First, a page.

New Year's resolutions for dogs and cats

Having trouble sticking to your New Year’s resolutions? Getting your dog or cat involved in your goals and intentions will help you stay committed!

Many of us make New Year’s resolutions with the best of intentions – but we all know how that goes. Sometimes, it seems like we take better care of our pets than ourselves, so making a New Year’s resolution with your animal companion may increase the likelihood of following through! Here are a few suggestions that’ll help you and your pet start the year off on the right foot!

Exercise your pet daily

One of the most popular New Year’s resolutions, exercise is a great way to keep your pet active and healthy and help with weight control. And it helps you get those extra steps in! Resolve to taking a daily walk with your dog around the neighborhood and playing with your cat around the house. Exercise is always more fun when you do it with a friend – especially a four-legged pal!

Treat healthy

If your pet is a little chubby, resolve to start using a standard measuring cup to consistently control calorie intake. While snacking between meals is just as much fun for you as it is for your furry friend, treats should only be given in moderation. Most vets recommend that treats make up less than 10% of your pet’s total daily calories.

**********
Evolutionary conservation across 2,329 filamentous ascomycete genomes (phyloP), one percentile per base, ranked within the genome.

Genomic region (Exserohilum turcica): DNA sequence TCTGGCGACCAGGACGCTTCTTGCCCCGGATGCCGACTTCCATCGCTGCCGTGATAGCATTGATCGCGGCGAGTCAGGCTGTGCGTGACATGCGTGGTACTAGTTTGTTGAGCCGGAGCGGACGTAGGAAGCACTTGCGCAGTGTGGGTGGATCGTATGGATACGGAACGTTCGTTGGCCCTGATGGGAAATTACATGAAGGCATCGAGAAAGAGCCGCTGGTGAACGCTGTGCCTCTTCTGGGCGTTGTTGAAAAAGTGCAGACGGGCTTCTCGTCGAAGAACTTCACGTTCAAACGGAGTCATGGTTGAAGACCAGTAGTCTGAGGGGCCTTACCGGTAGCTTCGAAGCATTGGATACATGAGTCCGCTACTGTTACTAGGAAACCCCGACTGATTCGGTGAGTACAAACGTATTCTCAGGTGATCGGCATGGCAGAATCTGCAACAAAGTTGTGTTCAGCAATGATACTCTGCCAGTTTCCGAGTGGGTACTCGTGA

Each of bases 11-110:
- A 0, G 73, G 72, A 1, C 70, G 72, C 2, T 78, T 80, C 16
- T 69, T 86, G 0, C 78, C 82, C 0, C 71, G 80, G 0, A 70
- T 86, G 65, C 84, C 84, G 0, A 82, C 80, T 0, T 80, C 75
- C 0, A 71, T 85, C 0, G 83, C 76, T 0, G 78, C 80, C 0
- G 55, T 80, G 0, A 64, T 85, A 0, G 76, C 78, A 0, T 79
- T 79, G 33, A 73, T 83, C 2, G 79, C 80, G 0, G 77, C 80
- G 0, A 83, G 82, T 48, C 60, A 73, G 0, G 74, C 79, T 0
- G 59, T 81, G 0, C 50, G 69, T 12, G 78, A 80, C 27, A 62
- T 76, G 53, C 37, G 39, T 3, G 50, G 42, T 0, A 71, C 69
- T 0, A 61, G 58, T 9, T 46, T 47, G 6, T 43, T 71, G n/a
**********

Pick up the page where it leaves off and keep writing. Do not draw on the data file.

Brush daily

Resolve to brush your cat or dog every day. Doing so will remove excess hair helping to keep it off you and your furniture. It will also stimulate blood flow and distribute natural oils making his coat look shinier and healthier. If you’re already brushing your pet’s hair regularly, why not start brushing their teeth, too? Ninety percent of pets over three years of age have some degree of periodontal disease. Daily brushing can help reduce tartar and dental disease and increases overall health. Routine brushing can also increase the time between dental cleanings which require anesthesia and may prevent loss of your pet’s teeth as they get older.

Go back to school

If you find it difficult to carve out free time with your dog or cat, consider a more structured environment. Take or retake a training or obedience class with your pet. A refresher course for both of you will help reinforce and maintain good behavior.

Start a pet fund

As your pets get older their medical needs may increase significantly. A great idea for a resolution is to start a pet fund now and direct deposit money into it every month. If you start when your pet is young, you will have a nice nest egg later. You will be able to continue making good medical choices without needing to worry about financial constraints.

Get pet identification

If your pet does not have proper identification or needs updated identification because you’ve moved, get it now. ID tags can be made simply at most pet stores. You may also wish to consider a permanent form of identification, such as a microchip.

Make memories!

It is never too late to start a pet photo album. As our pets become seniors or after they have passed, we regret not having more pictures to remember them by. Make it your resolution to create a pet photo album so you can have a lifetime of memories to look at and share.

Wishing you and your four-legged family members a safe and happy year!